Spain–the world’s No.2 travel destination–is reopening its borders to foreign tourists in July. Spain was also one of the worst hit by the coronavirus. Now as it emerges from one of the continent’s toughest lockdowns, foreign tourism has become part of the equation.
“As of July, Spain will be expecting you,” declared Prime Minister Pedro Sánchez Saturday. “The moment has arrived …Foreign visitors can now start planning their holidays to Spain.”
Joy and sadness. The announcement came together with that of an official period of mourning in the country, lasting 10 days. (And news that the national top-tier football tournament, La Liga, can resume from June 8).
Just a week back, there was no clear horizon for Spanish holidays to return. Not without the threat of a 2 week quarantine on arrival. A measure in place since May 24, when borders reopened. (This as EU land and air borders, temporarily closed to corona, start to tumble ready for summer tourism).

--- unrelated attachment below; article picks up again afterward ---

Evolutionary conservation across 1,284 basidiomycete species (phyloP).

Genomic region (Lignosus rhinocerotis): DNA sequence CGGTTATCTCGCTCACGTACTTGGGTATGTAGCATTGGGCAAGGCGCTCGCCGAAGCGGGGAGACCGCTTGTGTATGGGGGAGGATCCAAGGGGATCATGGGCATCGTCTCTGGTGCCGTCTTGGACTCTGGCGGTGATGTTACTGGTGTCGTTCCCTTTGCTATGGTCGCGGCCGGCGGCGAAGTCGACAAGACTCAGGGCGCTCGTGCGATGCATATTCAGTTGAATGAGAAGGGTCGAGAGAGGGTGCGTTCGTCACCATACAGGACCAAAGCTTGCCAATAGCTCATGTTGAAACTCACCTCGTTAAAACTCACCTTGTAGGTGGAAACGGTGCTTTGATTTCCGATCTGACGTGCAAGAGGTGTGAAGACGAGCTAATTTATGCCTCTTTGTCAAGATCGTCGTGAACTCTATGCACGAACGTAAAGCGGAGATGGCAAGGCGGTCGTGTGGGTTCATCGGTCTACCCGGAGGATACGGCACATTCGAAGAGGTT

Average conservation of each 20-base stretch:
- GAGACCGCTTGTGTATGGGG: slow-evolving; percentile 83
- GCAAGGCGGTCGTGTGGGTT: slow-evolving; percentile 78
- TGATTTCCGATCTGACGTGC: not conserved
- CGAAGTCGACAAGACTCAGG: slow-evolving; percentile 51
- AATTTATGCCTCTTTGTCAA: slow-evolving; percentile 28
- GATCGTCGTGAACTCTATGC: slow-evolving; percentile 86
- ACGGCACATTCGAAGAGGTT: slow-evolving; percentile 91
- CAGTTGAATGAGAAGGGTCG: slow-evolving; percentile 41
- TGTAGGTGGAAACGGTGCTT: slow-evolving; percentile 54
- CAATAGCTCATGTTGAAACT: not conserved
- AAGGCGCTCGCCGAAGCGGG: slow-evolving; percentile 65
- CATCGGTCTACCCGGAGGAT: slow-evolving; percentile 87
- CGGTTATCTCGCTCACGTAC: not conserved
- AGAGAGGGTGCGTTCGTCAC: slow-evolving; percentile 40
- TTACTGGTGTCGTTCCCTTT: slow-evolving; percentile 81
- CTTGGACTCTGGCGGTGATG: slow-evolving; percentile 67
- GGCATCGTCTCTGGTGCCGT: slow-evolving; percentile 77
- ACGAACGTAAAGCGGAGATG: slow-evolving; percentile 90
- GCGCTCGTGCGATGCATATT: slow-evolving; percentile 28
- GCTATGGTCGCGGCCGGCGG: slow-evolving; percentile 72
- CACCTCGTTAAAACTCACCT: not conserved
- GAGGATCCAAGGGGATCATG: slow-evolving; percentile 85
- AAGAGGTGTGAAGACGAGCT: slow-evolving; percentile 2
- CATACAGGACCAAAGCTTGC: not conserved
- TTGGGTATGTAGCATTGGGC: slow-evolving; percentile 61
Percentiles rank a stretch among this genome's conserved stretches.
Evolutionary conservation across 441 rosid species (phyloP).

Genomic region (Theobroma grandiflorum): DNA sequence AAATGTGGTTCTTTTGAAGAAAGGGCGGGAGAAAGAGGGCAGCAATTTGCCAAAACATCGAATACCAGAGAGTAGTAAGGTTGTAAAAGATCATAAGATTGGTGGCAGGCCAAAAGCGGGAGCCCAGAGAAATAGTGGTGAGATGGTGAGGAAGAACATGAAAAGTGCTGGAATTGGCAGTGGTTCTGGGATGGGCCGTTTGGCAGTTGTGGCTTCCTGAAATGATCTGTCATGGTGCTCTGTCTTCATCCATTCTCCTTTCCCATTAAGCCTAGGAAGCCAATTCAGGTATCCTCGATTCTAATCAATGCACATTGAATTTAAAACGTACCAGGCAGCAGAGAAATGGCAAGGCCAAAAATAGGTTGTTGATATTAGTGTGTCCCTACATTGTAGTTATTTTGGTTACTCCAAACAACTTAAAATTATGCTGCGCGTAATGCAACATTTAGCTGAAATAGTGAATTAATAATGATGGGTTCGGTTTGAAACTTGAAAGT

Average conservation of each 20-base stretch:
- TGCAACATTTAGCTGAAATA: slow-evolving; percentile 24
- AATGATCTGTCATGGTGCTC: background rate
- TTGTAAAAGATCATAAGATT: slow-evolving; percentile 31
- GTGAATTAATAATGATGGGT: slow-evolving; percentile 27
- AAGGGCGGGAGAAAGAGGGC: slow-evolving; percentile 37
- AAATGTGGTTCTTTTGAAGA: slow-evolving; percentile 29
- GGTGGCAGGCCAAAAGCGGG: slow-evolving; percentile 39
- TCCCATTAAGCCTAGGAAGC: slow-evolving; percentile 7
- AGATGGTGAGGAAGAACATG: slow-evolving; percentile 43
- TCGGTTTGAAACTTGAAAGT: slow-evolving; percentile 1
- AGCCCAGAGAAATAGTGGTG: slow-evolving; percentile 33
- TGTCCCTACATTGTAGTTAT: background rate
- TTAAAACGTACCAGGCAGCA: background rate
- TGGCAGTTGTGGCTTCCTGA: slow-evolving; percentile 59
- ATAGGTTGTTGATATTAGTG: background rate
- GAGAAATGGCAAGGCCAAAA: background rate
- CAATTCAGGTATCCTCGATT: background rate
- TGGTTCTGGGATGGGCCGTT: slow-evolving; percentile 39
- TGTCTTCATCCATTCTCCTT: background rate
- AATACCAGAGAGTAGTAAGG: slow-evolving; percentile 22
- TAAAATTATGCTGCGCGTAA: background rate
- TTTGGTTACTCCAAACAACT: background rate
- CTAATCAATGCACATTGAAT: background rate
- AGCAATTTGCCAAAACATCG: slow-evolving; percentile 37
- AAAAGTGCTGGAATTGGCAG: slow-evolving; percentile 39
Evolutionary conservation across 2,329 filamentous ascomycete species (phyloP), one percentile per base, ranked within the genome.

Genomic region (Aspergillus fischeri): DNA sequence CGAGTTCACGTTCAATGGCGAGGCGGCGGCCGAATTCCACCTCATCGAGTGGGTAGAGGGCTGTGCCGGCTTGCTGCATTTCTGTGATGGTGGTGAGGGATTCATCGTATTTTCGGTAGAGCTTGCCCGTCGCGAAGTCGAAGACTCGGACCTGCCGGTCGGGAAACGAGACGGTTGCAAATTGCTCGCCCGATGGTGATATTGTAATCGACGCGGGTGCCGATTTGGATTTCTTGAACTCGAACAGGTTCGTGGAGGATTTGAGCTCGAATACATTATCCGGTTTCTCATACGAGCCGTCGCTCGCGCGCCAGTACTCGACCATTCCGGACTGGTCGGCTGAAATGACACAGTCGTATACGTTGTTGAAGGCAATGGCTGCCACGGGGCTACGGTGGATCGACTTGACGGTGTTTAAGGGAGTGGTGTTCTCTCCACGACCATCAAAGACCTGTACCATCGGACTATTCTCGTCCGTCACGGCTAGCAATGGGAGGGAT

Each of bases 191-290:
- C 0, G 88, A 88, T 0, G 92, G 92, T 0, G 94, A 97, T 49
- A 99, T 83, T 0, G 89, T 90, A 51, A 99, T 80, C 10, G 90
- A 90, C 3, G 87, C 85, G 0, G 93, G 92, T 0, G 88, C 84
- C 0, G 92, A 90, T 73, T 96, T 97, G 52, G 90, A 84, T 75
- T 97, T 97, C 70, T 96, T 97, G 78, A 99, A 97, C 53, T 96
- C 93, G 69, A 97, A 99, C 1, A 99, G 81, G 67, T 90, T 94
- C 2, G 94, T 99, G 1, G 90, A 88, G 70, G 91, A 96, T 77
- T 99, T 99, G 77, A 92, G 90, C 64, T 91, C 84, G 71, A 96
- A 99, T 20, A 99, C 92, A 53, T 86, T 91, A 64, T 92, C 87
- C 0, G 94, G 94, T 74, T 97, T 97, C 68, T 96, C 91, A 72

But now the country is welcoming tourists back with open arms, like some neighbors are, in hopes for economic salvation. On top of suffering a huge health blow from the corona crisis, the blow to Spanish tourism has been huge. After France and ahead of the U.S., this is the world’s second most visited tourism destination. Lured by a heady mix of golden beaches, party islands, and rich culture and history, 80 million foreigners visit each year.